<EM>The O.C.</EM>'s Adam Brody and his <EM>Red Menace</EM> The O.C.'s Adam Brody and his Red Menace

Fans of The O.C. will recall that Season 2 of Fox's teen soap opera found über-nerd Seth Cohen (Adam Brody) creating his own comic book, "Atomic County." Now art is imitating life as Brody teams up with Danny Bilson (father of Adam's O.C. costar and real-life girlfriend Rachel) and Paul DeMeo to pen the series Red Menace for WildStorm, an imprint of DC Comics. "As much as I love comics, writing one wasn't something I ever thought about doing," confesses the 26-year-old Brody, who will be on hand to unveil Red Menace at Comic-Con International in San Diego on Friday, July 21. "Danny brought it up, so I thought it would be fun, and it has been. I've had a blast."

Set in '50s-era Los Angeles, Red Menace revolves around a blacklisted hero named The Eagle and the superpowered youth he takes under his... er, wing. The story was hatched after Bilson and Brody started talking about the 1976 film The Front, which starred Woody Allen as a cashier who agrees to be a front for blacklisted writers. "I said, 'Why don't we just do that, but as a comic?'" remembers Brody. According to Bilson, the actor also came up with the idea of introducing a younger hero into the story. "We all contributed different parts to the idea, but in a certain way, I feel like Paul and I own the older guy and Adam owns the younger guy."

Brody laughs at this. "The funny thing is, I actually like writing the older character better, too. He's just more fun. The book I wrote had him at his lowest point, and I had fun with that, just making him kind of a loser."

Before starting work on Red Menace, all three writers spent some time researching the period, and the comic will incorporate real people (including Roy Cohn and Senator Joseph McCarthy) and real L.A. locations. "I tried to read a 500-page book about the blacklist... and I got about 100 pages in," Brody says sheepishly. "Most of the research I did was by watching movies." But Bilson stresses that when it comes to the writing process, Brody is an equal partner, giving notes on scripts and even penning the first draft to the third issue solo. "When Adam said 'I want to write my own book,' I was very impressed. He wasn't just going to lean on us old-time writers to do it. He wanted to hold up his end of this thing. Adam writing on this book is no gimmick."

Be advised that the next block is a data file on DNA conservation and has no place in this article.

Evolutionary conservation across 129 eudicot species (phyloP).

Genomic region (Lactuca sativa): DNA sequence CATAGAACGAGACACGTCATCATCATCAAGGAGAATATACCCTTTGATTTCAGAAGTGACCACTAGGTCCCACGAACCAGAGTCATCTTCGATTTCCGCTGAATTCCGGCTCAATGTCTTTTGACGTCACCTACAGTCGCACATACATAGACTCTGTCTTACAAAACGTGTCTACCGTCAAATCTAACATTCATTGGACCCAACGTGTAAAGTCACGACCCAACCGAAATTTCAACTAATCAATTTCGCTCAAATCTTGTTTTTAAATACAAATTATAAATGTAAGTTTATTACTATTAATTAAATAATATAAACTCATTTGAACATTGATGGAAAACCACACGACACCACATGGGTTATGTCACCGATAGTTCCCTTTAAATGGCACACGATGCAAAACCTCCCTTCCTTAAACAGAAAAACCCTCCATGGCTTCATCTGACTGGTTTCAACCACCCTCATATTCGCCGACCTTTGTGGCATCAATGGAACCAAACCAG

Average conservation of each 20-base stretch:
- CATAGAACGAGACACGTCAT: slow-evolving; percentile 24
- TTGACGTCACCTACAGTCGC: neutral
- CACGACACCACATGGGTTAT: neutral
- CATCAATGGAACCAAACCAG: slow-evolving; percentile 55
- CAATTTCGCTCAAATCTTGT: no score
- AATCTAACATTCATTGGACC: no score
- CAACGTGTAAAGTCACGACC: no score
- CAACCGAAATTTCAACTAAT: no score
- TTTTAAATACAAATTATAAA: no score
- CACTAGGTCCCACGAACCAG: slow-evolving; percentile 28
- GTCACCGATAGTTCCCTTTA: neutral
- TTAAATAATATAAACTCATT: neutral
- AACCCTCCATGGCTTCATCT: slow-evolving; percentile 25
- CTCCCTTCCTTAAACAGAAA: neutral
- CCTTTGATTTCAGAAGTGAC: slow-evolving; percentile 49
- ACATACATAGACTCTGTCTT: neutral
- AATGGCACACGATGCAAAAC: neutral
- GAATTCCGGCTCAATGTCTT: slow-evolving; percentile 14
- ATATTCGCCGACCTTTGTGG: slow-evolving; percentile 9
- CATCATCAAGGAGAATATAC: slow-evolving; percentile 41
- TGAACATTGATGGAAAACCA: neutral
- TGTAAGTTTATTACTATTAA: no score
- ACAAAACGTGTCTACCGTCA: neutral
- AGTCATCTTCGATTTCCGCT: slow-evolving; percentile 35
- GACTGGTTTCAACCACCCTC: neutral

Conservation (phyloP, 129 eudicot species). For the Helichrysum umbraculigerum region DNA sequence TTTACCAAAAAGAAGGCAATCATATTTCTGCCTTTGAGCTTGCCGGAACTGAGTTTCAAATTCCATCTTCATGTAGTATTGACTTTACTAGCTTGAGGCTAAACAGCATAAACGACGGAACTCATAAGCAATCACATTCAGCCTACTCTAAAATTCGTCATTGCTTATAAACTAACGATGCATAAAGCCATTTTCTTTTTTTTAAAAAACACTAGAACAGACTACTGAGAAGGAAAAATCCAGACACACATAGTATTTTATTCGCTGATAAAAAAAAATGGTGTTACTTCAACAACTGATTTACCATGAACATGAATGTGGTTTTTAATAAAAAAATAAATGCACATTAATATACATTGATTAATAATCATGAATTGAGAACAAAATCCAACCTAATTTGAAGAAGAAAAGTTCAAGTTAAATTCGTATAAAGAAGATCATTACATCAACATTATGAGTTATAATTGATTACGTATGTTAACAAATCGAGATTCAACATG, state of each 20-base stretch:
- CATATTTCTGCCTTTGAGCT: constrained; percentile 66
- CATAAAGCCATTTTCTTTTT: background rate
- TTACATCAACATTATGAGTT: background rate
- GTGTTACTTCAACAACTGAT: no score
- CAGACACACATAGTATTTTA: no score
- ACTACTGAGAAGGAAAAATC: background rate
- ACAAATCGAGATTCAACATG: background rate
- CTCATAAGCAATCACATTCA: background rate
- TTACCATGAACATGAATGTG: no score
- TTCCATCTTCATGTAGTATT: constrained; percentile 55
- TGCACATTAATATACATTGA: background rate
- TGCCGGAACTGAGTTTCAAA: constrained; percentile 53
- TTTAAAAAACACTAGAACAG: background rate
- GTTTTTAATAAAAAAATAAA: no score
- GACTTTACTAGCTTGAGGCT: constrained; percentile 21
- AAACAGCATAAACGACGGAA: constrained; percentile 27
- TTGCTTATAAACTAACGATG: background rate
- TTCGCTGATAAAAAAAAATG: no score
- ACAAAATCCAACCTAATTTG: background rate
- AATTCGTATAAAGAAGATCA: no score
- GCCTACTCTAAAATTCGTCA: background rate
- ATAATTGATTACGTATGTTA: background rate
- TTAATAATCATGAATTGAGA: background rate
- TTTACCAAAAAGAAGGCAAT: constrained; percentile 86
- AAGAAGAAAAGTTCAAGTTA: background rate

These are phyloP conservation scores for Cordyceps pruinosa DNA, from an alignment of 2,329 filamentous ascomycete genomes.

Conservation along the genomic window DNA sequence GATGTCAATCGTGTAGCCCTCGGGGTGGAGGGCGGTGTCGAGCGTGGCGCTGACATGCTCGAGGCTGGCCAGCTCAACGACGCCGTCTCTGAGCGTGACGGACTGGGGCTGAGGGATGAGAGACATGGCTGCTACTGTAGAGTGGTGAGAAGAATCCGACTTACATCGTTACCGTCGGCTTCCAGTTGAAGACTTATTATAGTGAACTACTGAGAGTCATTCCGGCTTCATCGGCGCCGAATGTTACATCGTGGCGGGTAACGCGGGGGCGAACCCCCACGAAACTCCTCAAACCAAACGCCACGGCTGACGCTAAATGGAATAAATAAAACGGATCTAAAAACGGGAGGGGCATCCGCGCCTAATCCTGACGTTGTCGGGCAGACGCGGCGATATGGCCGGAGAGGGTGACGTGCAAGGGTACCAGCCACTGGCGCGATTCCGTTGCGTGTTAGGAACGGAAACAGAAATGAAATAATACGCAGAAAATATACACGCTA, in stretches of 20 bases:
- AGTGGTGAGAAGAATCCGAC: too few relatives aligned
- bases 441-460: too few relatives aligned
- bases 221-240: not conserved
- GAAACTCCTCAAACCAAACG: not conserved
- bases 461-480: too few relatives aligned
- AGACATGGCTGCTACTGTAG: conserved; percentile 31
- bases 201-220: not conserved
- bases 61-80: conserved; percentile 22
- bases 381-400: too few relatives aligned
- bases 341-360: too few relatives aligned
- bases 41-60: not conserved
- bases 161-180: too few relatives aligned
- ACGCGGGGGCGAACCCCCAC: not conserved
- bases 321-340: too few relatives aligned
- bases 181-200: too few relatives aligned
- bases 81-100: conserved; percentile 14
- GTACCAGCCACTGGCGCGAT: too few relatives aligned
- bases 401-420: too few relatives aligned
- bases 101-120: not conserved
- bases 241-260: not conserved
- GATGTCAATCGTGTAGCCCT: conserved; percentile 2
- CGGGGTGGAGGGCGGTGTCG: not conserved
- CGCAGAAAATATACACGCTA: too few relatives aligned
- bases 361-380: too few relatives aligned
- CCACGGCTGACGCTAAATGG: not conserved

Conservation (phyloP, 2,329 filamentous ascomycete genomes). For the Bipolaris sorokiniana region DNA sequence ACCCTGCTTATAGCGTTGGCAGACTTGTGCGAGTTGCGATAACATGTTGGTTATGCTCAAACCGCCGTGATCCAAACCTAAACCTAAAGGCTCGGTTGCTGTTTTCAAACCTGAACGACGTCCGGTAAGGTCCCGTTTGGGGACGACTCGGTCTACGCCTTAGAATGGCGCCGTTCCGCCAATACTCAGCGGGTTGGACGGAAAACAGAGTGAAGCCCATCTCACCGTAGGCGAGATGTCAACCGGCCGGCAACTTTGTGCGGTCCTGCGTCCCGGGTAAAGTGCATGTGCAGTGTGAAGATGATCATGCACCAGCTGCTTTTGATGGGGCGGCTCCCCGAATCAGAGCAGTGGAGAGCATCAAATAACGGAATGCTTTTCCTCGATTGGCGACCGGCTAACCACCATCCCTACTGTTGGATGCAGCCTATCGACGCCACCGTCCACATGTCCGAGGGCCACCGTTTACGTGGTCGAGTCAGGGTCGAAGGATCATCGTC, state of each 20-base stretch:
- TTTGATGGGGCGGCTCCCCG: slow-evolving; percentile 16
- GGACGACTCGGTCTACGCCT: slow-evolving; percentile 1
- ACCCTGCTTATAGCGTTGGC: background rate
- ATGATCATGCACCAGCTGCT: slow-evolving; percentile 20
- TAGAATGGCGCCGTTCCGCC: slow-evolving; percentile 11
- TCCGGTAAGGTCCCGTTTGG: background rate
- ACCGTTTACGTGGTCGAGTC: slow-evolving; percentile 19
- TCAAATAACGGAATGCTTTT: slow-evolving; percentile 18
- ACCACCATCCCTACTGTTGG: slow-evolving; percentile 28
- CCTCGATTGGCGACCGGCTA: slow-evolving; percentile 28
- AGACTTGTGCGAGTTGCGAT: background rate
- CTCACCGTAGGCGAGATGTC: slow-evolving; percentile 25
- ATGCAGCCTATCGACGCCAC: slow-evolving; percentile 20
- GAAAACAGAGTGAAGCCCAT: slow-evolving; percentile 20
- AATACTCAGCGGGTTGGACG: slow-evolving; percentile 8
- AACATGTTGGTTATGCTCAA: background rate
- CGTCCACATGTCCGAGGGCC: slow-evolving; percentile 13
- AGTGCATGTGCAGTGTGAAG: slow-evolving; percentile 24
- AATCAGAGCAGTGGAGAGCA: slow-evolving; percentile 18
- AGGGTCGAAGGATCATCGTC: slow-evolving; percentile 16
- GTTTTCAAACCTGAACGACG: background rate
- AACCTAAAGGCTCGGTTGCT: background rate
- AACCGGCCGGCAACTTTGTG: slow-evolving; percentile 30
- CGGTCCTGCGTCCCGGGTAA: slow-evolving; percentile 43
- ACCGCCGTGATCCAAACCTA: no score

While Brody admits that he was nervous about tackling his first comic script by himself, he got the hang of it after writing one page. "You have to give directions to the artist in the script, and I really enjoyed writing that way. It's kind of like writing and directing at the same time."

Even his girlfriend was struck by his enthusiasm. "Rachel told me last week that he kept reading his stuff to her and asking 'What do you think of this?'" laughs her dad, adding that-unlike her on-screen counterpart-the younger Bilson is staying out of the comics biz. "She said he was writing at 4 in the morning because he was having so much fun with it."

Red Menace is currently scheduled to run only for six issues the first goes on sale in November but Bilson says the series could continue if fan response is strong enough. In the meantime, Brody is already thinking of which superhero he'd like to tackle next. "I'd say Batman, but so many people have done that. I sort of want to reinvent a lesser-known hero, someone who hasn't been given his due lately. I also think the more mortal he is powerwise, the more fun he is. I would rather write a guy fighting hand to hand rather than someone shooting rays out of his eyes and flying around."

As far as his collaborators are concerned, he's got a definite future in comics. "He's a really talented guy," raves Bilson. "I have no problem having him in my family."

For a few words from comic book legend and guest columnist Stan Lee, pick up the new Sci-Fi Preview issue of TV Guide, on sale now. 

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